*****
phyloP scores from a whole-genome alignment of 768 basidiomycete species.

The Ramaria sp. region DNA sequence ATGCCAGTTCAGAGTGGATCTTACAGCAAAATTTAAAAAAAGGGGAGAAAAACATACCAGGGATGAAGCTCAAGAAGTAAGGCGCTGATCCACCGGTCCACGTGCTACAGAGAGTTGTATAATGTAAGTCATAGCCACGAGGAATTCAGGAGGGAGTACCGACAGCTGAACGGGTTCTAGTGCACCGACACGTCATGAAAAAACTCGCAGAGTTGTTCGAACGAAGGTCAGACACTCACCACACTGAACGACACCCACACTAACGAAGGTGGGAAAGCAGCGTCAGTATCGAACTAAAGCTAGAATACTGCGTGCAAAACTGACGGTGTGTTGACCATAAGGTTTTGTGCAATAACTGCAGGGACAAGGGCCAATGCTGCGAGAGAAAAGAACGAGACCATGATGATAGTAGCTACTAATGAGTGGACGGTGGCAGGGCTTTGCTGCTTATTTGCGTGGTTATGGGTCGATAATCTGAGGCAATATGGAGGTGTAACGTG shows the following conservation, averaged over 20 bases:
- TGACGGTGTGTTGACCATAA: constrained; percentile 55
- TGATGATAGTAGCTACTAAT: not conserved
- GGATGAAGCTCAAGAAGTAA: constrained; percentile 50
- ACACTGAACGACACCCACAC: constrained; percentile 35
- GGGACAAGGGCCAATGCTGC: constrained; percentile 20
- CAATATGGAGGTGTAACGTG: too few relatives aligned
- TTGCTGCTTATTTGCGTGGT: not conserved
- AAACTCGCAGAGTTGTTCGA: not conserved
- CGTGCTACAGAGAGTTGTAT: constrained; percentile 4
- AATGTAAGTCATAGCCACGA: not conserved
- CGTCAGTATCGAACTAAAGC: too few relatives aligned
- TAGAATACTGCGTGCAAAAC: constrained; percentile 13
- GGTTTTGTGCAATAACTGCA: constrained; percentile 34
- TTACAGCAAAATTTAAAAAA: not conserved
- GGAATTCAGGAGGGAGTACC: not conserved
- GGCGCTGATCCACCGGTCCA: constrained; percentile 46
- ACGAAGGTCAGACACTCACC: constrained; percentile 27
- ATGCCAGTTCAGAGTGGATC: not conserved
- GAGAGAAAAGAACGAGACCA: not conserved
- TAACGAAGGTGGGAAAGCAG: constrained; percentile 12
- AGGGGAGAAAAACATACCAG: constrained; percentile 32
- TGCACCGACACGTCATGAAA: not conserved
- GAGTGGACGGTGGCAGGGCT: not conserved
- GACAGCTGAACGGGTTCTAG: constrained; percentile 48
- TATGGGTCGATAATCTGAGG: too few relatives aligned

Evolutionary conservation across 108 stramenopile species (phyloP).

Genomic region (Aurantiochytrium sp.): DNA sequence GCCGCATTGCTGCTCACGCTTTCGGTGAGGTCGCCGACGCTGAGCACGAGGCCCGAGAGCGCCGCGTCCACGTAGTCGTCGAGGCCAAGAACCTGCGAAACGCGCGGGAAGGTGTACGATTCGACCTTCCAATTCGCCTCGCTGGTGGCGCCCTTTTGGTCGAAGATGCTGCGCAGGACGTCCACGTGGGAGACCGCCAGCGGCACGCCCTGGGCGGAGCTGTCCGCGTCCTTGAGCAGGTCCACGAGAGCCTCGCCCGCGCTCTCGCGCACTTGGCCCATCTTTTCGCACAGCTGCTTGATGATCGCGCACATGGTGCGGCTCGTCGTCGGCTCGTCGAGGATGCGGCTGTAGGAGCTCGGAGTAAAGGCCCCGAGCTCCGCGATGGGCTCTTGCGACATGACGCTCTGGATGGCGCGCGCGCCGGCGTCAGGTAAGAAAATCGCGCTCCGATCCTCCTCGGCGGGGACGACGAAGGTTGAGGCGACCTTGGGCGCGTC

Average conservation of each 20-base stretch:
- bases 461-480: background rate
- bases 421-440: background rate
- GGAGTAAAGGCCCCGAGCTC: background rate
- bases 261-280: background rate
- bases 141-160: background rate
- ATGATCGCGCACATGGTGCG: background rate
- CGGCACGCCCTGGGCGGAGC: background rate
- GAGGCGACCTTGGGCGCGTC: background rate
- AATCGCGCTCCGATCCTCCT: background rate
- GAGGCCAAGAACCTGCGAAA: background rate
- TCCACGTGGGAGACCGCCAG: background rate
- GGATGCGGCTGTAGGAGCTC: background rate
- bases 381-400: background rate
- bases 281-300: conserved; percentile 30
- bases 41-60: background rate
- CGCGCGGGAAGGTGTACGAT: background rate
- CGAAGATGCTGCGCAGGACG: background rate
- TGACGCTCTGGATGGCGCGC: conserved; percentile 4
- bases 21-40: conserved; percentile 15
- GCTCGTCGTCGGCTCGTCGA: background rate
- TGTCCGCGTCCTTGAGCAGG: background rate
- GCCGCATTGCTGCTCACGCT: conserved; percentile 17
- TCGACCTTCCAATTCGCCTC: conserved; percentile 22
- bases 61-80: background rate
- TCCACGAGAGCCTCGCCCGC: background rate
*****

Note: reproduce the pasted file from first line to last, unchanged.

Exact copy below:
phyloP scores from a whole-genome alignment of 768 basidiomycete species.

The Ramaria sp. region DNA sequence ATGCCAGTTCAGAGTGGATCTTACAGCAAAATTTAAAAAAAGGGGAGAAAAACATACCAGGGATGAAGCTCAAGAAGTAAGGCGCTGATCCACCGGTCCACGTGCTACAGAGAGTTGTATAATGTAAGTCATAGCCACGAGGAATTCAGGAGGGAGTACCGACAGCTGAACGGGTTCTAGTGCACCGACACGTCATGAAAAAACTCGCAGAGTTGTTCGAACGAAGGTCAGACACTCACCACACTGAACGACACCCACACTAACGAAGGTGGGAAAGCAGCGTCAGTATCGAACTAAAGCTAGAATACTGCGTGCAAAACTGACGGTGTGTTGACCATAAGGTTTTGTGCAATAACTGCAGGGACAAGGGCCAATGCTGCGAGAGAAAAGAACGAGACCATGATGATAGTAGCTACTAATGAGTGGACGGTGGCAGGGCTTTGCTGCTTATTTGCGTGGTTATGGGTCGATAATCTGAGGCAATATGGAGGTGTAACGTG shows the following conservation, averaged over 20 bases:
- TGACGGTGTGTTGACCATAA: constrained; percentile 55
- TGATGATAGTAGCTACTAAT: not conserved
- GGATGAAGCTCAAGAAGTAA: constrained; percentile 50
- ACACTGAACGACACCCACAC: constrained; percentile 35
- GGGACAAGGGCCAATGCTGC: constrained; percentile 20
- CAATATGGAGGTGTAACGTG: too few relatives aligned
- TTGCTGCTTATTTGCGTGGT: not conserved
- AAACTCGCAGAGTTGTTCGA: not conserved
- CGTGCTACAGAGAGTTGTAT: constrained; percentile 4
- AATGTAAGTCATAGCCACGA: not conserved
- CGTCAGTATCGAACTAAAGC: too few relatives aligned
- TAGAATACTGCGTGCAAAAC: constrained; percentile 13
- GGTTTTGTGCAATAACTGCA: constrained; percentile 34
- TTACAGCAAAATTTAAAAAA: not conserved
- GGAATTCAGGAGGGAGTACC: not conserved
- GGCGCTGATCCACCGGTCCA: constrained; percentile 46
- ACGAAGGTCAGACACTCACC: constrained; percentile 27
- ATGCCAGTTCAGAGTGGATC: not conserved
- GAGAGAAAAGAACGAGACCA: not conserved
- TAACGAAGGTGGGAAAGCAG: constrained; percentile 12
- AGGGGAGAAAAACATACCAG: constrained; percentile 32
- TGCACCGACACGTCATGAAA: not conserved
- GAGTGGACGGTGGCAGGGCT: not conserved
- GACAGCTGAACGGGTTCTAG: constrained; percentile 48
- TATGGGTCGATAATCTGAGG: too few relatives aligned

Evolutionary conservation across 108 stramenopile species (phyloP).

Genomic region (Aurantiochytrium sp.): DNA sequence GCCGCATTGCTGCTCACGCTTTCGGTGAGGTCGCCGACGCTGAGCACGAGGCCCGAGAGCGCCGCGTCCACGTAGTCGTCGAGGCCAAGAACCTGCGAAACGCGCGGGAAGGTGTACGATTCGACCTTCCAATTCGCCTCGCTGGTGGCGCCCTTTTGGTCGAAGATGCTGCGCAGGACGTCCACGTGGGAGACCGCCAGCGGCACGCCCTGGGCGGAGCTGTCCGCGTCCTTGAGCAGGTCCACGAGAGCCTCGCCCGCGCTCTCGCGCACTTGGCCCATCTTTTCGCACAGCTGCTTGATGATCGCGCACATGGTGCGGCTCGTCGTCGGCTCGTCGAGGATGCGGCTGTAGGAGCTCGGAGTAAAGGCCCCGAGCTCCGCGATGGGCTCTTGCGACATGACGCTCTGGATGGCGCGCGCGCCGGCGTCAGGTAAGAAAATCGCGCTCCGATCCTCCTCGGCGGGGACGACGAAGGTTGAGGCGACCTTGGGCGCGTC

Average conservation of each 20-base stretch:
- bases 461-480: background rate
- bases 421-440: background rate
- GGAGTAAAGGCCCCGAGCTC: background rate
- bases 261-280: background rate
- bases 141-160: background rate
- ATGATCGCGCACATGGTGCG: background rate
- CGGCACGCCCTGGGCGGAGC: background rate
- GAGGCGACCTTGGGCGCGTC: background rate
- AATCGCGCTCCGATCCTCCT: background rate
- GAGGCCAAGAACCTGCGAAA: background rate
- TCCACGTGGGAGACCGCCAG: background rate
- GGATGCGGCTGTAGGAGCTC: background rate
- bases 381-400: background rate
- bases 281-300: conserved; percentile 30
- bases 41-60: background rate
- CGCGCGGGAAGGTGTACGAT: background rate
- CGAAGATGCTGCGCAGGACG: background rate
- TGACGCTCTGGATGGCGCGC: conserved; percentile 4
- bases 21-40: conserved; percentile 15
- GCTCGTCGTCGGCTCGTCGA: background rate
- TGTCCGCGTCCTTGAGCAGG: background rate
- GCCGCATTGCTGCTCACGCT: conserved; percentile 17
- TCGACCTTCCAATTCGCCTC: conserved; percentile 22
- bases 61-80: background rate
- TCCACGAGAGCCTCGCCCGC: background rate